ArtsAutosBooksBusinessEducationEntertainmentFamilyFashionFoodGamesGenderHealthHolidaysHomeHubPagesPersonal FinancePetsPoliticsReligionSportsTechnologyTravel

The Origins & Secret History of Baseball

Updated on March 26, 2012
Baseball
Baseball

What is Baseball

Baseball is the archetypical sport of America. When you see a game of Baseball in progress, the first thing you think of is the USA. The great Baseball heroes are all American guys. They play the game that was invented for Americans, by Americans - Don't they?

Erm... No actually.

Where did it come from?

Americans tend to think that Baseball is an American invention - Wrong!

The Brits tend to think that Baseball is a corruption of a British game called Rounders - Wrong again!

Baseball is not a corruption of Rounders, played here  at Nowton Cricket Club in the UK
Baseball is not a corruption of Rounders, played here at Nowton Cricket Club in the UK | Source

Baseball was actually invented in England. It was originally called base ball, and the first description of the game surfaced in the year 1744 in a publication called The Pretty Pocket Book. It was a very popular publication in England and was also republished in America in 1762.

Catherine Moreland, the heroine of the novel Northanger Abbey, which was written in 1796, was described as preferring "cricket, baseball, riding on horseback and running about the country to books"

The game of Rounders (which most Brits erroneously think Baseball is based on), did not receive an airing in print until it appeared in the second edition of The Boy's Own Book in 1828 - some 84 years later.

The first printed instance of Rounders in America was in Robin Carver's The Book of Sports in 1834, and although he cited The Boy's Own Book as his source, he said that the game was called either "goal ball" or "base ball"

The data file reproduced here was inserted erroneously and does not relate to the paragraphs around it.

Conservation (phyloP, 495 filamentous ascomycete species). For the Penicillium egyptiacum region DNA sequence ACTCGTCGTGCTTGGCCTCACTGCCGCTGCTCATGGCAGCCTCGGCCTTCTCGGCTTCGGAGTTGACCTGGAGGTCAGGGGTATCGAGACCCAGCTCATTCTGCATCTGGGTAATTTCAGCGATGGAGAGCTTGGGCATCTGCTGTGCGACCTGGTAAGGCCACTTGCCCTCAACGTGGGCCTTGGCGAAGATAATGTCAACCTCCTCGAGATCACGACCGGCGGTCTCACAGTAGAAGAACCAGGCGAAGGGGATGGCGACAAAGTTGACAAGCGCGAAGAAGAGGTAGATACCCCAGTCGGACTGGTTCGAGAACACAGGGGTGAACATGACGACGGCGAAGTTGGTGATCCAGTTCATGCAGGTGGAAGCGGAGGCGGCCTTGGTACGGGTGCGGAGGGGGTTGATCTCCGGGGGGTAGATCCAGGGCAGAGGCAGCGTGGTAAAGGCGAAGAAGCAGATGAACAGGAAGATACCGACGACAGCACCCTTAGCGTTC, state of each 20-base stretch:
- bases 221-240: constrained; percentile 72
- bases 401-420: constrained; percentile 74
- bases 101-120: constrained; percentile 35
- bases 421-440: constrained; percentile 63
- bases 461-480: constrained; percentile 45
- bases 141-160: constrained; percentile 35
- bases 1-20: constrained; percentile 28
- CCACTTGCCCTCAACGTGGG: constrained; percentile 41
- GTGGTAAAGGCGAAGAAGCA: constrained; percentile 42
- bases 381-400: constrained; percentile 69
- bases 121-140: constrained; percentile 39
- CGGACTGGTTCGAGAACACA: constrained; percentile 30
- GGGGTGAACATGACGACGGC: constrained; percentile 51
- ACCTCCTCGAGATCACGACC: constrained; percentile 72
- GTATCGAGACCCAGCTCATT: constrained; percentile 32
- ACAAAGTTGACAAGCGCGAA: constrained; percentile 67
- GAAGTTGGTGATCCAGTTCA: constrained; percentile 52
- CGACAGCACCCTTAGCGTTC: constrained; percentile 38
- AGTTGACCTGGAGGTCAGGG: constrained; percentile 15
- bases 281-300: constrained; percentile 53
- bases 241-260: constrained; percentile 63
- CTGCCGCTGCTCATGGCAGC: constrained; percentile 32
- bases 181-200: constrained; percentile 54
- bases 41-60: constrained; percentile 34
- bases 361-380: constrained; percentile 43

General Abner Doubleday
General Abner Doubleday

Birth of a Baseball Legend.

Meanwhile, back in America in 1907, Baseball was now regarded as such an American Icon, such an indispensable part of the very fabric of the USA, that it simply had to be made to have an official American birth, and so, a plot was hatched.

The Baseball authorities Major League's Executive Board first commissioned a report into the games origins. They then promoted the false history that Baseball had been invented by General Abner Doubleday, a Civil War hero, in Cooperstown, New York in the year 1839.

Doubleday however, had never visited Cooperstown. Neither had he ever mentioned Baseball in any of his diaries, and despite the fact that there was plenty of evidence that similar bat-and-ball games had been played all over early Puritan America, the report struck a chord with the American public and the story was accepted as the truth.

As they say, "Abner Doubleday didn't invent Baseball - Baseball invented Abner Doubleday"

Alexander Cartwright
Alexander Cartwright

The Real Inventor of Modern Baseball?.

If anyone could be said to have been the inventor of Modern Baseball as it is known today throughout the USA, It must surely be Alexander Cartwright.

Mr. Cartwright was a Manhattan bookseller and part-time volunteer fireman who, in 1842 founded the Knickerbocker Baseball Club, which was named after the Fire Engine Company of the same name.

Knickerbocker Baseball Team 1847
Knickerbocker Baseball Team 1847
The Greatest Baseball Stories Ever Told: Thirty Unforgettable Tales from the Diamond
The Greatest Baseball Stories Ever Told: Thirty Unforgettable Tales from the Diamond

"Every once in a while, a book publisher comes up with a great concept for a series of books that deserve more than superficial recognition. Such a series is "The Greatest (fill in the blank) Stories Ever Told", anthologies that should win places on many bedside tables. On the long winter nights that lie ahead, such stories make great reading." --The Lexington County Chronicle

 

The KnickerbockerBaseball Club comprised of Alexander Cartwright and a number of his Firefighter colleagues, and they played on a field situated near 47th and 27th Streets.

Alexander Cartwright was the first person to draw a diagram of the now familiar diamond-shaped field.

The rules of the modern game as we know it are based to a large extent on the by-laws of the Knickerbocker Baseball Club.

Alexander Cartwright was inducted into the Baseball Hall of Fame in 1938.

Comments

Submit a Comment

  • Gaizy profile imageAUTHOR

    Gaizy 

    6 years ago from Denbigh, North Wales, UK

    @ carcro - It came as a surprise to me as well!

  • carcro profile image

    Paul Cronin 

    6 years ago from Winnipeg